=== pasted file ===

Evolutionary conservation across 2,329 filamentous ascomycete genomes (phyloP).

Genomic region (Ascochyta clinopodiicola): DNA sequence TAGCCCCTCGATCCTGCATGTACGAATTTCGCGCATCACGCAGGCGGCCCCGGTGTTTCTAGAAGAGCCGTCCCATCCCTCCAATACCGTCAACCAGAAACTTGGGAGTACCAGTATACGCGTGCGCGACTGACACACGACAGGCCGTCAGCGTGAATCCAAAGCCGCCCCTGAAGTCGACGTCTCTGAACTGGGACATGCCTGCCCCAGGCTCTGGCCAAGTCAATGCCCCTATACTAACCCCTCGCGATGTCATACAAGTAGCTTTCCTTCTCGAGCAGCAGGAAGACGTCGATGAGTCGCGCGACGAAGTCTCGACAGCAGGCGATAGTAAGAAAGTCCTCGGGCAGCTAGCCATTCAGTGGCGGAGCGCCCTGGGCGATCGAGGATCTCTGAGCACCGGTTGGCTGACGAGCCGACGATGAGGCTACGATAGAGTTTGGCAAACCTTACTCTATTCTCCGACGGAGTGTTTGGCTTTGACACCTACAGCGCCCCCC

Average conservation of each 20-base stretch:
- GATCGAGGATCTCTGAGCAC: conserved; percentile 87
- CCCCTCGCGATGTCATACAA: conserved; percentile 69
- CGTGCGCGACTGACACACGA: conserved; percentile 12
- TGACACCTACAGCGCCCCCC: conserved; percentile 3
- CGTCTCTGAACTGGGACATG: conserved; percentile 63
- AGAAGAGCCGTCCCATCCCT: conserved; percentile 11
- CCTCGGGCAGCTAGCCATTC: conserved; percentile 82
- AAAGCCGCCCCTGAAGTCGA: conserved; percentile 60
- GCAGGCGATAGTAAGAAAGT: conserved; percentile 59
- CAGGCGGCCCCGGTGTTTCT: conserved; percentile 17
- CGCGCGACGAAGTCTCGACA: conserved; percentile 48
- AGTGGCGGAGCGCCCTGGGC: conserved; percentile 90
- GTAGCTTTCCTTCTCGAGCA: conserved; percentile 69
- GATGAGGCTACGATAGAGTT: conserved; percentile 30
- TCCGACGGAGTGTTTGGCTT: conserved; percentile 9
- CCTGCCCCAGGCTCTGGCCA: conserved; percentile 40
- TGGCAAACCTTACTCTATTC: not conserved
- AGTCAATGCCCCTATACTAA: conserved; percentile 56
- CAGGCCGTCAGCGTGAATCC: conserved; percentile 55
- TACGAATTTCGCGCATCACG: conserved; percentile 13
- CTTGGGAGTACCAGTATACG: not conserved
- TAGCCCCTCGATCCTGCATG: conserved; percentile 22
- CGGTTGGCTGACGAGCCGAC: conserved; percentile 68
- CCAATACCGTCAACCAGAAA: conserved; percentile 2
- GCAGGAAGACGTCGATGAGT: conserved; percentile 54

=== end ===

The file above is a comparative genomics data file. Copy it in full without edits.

Evolutionary conservation across 2,329 filamentous ascomycete genomes (phyloP).

Genomic region (Ascochyta clinopodiicola): DNA sequence TAGCCCCTCGATCCTGCATGTACGAATTTCGCGCATCACGCAGGCGGCCCCGGTGTTTCTAGAAGAGCCGTCCCATCCCTCCAATACCGTCAACCAGAAACTTGGGAGTACCAGTATACGCGTGCGCGACTGACACACGACAGGCCGTCAGCGTGAATCCAAAGCCGCCCCTGAAGTCGACGTCTCTGAACTGGGACATGCCTGCCCCAGGCTCTGGCCAAGTCAATGCCCCTATACTAACCCCTCGCGATGTCATACAAGTAGCTTTCCTTCTCGAGCAGCAGGAAGACGTCGATGAGTCGCGCGACGAAGTCTCGACAGCAGGCGATAGTAAGAAAGTCCTCGGGCAGCTAGCCATTCAGTGGCGGAGCGCCCTGGGCGATCGAGGATCTCTGAGCACCGGTTGGCTGACGAGCCGACGATGAGGCTACGATAGAGTTTGGCAAACCTTACTCTATTCTCCGACGGAGTGTTTGGCTTTGACACCTACAGCGCCCCCC

Average conservation of each 20-base stretch:
- GATCGAGGATCTCTGAGCAC: conserved; percentile 87
- CCCCTCGCGATGTCATACAA: conserved; percentile 69
- CGTGCGCGACTGACACACGA: conserved; percentile 12
- TGACACCTACAGCGCCCCCC: conserved; percentile 3
- CGTCTCTGAACTGGGACATG: conserved; percentile 63
- AGAAGAGCCGTCCCATCCCT: conserved; percentile 11
- CCTCGGGCAGCTAGCCATTC: conserved; percentile 82
- AAAGCCGCCCCTGAAGTCGA: conserved; percentile 60
- GCAGGCGATAGTAAGAAAGT: conserved; percentile 59
- CAGGCGGCCCCGGTGTTTCT: conserved; percentile 17
- CGCGCGACGAAGTCTCGACA: conserved; percentile 48
- AGTGGCGGAGCGCCCTGGGC: conserved; percentile 90
- GTAGCTTTCCTTCTCGAGCA: conserved; percentile 69
- GATGAGGCTACGATAGAGTT: conserved; percentile 30
- TCCGACGGAGTGTTTGGCTT: conserved; percentile 9
- CCTGCCCCAGGCTCTGGCCA: conserved; percentile 40
- TGGCAAACCTTACTCTATTC: not conserved
- AGTCAATGCCCCTATACTAA: conserved; percentile 56
- CAGGCCGTCAGCGTGAATCC: conserved; percentile 55
- TACGAATTTCGCGCATCACG: conserved; percentile 13
- CTTGGGAGTACCAGTATACG: not conserved
- TAGCCCCTCGATCCTGCATG: conserved; percentile 22
- CGGTTGGCTGACGAGCCGAC: conserved; percentile 68
- CCAATACCGTCAACCAGAAA: conserved; percentile 2
- GCAGGAAGACGTCGATGAGT: conserved; percentile 54